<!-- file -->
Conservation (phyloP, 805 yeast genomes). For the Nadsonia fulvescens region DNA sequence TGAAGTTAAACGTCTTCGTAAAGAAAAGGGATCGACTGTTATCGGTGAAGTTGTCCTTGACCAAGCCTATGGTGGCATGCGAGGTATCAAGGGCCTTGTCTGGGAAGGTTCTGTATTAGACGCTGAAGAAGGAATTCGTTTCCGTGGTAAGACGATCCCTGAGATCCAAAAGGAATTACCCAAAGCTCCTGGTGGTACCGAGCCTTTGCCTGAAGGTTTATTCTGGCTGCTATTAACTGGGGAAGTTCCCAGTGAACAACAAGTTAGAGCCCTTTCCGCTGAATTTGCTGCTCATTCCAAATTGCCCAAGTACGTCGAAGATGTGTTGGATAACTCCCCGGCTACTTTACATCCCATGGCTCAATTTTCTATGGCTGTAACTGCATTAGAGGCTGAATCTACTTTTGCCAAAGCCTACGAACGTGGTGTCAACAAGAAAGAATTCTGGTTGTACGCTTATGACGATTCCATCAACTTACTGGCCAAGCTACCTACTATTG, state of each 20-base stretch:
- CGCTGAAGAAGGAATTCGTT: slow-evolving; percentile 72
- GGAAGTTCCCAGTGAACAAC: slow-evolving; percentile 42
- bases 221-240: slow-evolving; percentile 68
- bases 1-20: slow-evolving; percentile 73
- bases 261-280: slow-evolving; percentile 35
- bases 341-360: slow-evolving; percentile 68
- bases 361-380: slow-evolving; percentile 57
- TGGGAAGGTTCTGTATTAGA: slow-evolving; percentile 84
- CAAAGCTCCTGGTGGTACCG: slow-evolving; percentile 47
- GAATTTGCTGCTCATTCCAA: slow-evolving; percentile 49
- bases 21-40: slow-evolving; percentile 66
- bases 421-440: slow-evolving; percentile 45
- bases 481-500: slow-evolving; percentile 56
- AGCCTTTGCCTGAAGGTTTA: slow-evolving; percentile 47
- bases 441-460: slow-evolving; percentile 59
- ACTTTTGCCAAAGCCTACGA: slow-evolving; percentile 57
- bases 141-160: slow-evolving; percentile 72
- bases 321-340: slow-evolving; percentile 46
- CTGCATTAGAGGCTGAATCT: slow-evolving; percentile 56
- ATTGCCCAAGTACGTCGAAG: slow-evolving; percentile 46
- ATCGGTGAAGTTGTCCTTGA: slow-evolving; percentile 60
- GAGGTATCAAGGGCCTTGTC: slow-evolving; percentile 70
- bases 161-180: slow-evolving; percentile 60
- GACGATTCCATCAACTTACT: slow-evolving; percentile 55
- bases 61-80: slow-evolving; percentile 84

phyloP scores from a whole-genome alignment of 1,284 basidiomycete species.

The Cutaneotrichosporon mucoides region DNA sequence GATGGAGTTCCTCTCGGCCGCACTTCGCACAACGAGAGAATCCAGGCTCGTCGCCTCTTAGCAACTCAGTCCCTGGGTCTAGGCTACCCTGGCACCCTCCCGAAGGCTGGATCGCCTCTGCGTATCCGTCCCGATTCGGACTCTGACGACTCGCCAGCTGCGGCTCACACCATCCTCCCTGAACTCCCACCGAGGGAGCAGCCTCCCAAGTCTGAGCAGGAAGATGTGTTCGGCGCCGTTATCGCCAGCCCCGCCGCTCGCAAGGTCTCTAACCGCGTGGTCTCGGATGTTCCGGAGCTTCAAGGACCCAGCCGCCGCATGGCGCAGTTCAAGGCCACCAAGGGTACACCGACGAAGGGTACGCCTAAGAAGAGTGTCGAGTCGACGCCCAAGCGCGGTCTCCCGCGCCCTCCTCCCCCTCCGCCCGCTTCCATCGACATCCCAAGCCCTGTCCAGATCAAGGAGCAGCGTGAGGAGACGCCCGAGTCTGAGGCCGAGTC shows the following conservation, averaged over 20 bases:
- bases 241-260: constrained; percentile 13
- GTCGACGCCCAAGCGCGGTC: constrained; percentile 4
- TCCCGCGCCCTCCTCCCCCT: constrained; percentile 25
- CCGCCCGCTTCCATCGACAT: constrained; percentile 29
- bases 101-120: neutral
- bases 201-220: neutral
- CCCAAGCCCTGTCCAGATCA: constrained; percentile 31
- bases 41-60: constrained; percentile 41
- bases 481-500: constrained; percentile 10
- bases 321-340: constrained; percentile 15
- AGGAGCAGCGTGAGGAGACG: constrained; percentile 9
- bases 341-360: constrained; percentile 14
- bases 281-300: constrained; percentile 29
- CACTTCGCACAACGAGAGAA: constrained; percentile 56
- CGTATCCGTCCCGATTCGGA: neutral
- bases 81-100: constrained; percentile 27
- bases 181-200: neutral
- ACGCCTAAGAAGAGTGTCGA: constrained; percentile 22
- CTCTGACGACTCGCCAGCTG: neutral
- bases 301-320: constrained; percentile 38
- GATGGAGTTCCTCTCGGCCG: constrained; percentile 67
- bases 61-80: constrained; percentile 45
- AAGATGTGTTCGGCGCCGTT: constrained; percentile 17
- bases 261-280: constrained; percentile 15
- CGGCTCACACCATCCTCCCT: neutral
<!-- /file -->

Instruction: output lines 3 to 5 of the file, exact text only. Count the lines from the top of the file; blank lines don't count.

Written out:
- GGAAGTTCCCAGTGAACAAC: slow-evolving; percentile 42
- bases 221-240: slow-evolving; percentile 68
- bases 1-20: slow-evolving; percentile 73